August 27, 2014 4:27 am
Updated: August 27, 2014 7:30 am

Ukraine crisis: Government-held town in east Ukraine hit by shelling

A villager leaves the ward of the hospital hit by a shelling, on August 26, 2014 in Novoazovsk, a village 50 Kms east of Mariupol.


NOVOAZOVSK, Ukraine – Separatist rebels shelled a town in southeastern Ukraine on Wednesday, raising fears they are launching a counter-offensive on government-held parts of the region, one day after the leaders of Ukraine and Russia met to discuss the escalating crisis.

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In response to outgoing fire early Wednesday, rebel forces lobbed at least 10 shells at the government-held town of Novoazovsk. Plumes of black smoke rose above the town, which was also hit repeatedly by shelling Tuesday, injuring four people in a hospital, mayor Oleg Sidorkin said.

Novoazovsk lies on the Azov Sea on the road that runs from Russia to the major Ukrainian port of Mariupol and west to Crimea, raising fears the separatists are seeking to create a land link between Russia and Crimea, which Russia annexed in March.

READ MORE: Putin sits down with Ukrainian president for first-ever bilateral talks

On Tuesday, Russian President Vladimir Putin and his Ukrainian counterpart, Petro Poroshenko, met in the Belarusian capital of Minsk for their first ever one-on-one meeting, which lasted over two hours. But there was no indication of a swift resolution to the fighting that has dragged on since April and claimed at least 2,000 civilian lives.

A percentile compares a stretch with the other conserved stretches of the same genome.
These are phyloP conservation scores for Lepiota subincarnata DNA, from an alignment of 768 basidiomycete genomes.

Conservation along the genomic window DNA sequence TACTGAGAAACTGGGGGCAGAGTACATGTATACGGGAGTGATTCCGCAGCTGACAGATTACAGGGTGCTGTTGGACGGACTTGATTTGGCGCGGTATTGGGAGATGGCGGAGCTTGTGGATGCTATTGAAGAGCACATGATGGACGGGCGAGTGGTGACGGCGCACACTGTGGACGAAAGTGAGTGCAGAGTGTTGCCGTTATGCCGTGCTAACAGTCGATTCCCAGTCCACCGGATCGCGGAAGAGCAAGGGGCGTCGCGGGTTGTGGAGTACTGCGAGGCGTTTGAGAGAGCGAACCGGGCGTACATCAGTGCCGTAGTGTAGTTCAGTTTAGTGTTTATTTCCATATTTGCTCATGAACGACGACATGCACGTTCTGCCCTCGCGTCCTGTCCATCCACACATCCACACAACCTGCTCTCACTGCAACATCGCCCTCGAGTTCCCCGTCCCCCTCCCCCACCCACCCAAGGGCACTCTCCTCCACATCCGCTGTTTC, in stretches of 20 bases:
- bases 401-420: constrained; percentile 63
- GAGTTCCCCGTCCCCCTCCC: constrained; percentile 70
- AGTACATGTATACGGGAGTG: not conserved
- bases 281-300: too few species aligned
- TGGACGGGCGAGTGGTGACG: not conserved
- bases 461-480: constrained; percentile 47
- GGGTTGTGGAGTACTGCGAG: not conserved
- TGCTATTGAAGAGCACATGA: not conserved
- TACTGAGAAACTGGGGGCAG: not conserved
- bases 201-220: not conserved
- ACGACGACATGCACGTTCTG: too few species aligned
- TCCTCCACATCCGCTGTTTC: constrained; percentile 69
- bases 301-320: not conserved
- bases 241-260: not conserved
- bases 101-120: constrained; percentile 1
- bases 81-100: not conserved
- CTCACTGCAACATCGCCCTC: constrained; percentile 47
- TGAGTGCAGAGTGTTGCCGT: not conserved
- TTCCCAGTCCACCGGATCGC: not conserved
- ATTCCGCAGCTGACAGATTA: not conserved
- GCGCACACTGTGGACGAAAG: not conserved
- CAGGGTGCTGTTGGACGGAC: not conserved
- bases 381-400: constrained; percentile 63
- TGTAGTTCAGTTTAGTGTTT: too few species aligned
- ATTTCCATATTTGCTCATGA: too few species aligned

Poroshenko called the talks “overall positive” and said Putin had accepted the principles of his peace plan, which includes an amnesty for those in the east not accused of serious crimes and calls for some decentralization of power to the region.

Putin, however, insisted that only Kyiv could secure a cease-fire deal with the pro-Moscow separatists, saying the conflict was “Ukraine’s business.”

Russia “can only help to create an atmosphere of trust for this important and necessary process,” Putin said. “We in Russia cannot talk about any conditions for the cease-fire, about any agreements between Kyiv, Donetsk, Luhansk,” the two rebel regions.


Kyiv and the West have repeatedly accused Russia of supplying arms and expertise to the rebels in eastern Ukraine, something Moscow denies.

But Associated Press journalists on the border have seen the rebels with a wide range of unmarked military equipment – including tanks, Buk missile launchers and armoured personnel carriers – and have run into many Russians among the rebel fighters. Ukraine also captured 10 soldiers from a Russian paratrooper division Monday around Amvrosiivka, a town near the Russian border.

Ukraine wants the rebels to hand back the territory they have captured in eastern Ukraine, while Putin wants to retain some sort of leverage over the mostly Russian-speaking region so Ukraine does not join NATO or the European Union.

Putin has so far ignored requests from the rebels to be annexed by Russia.

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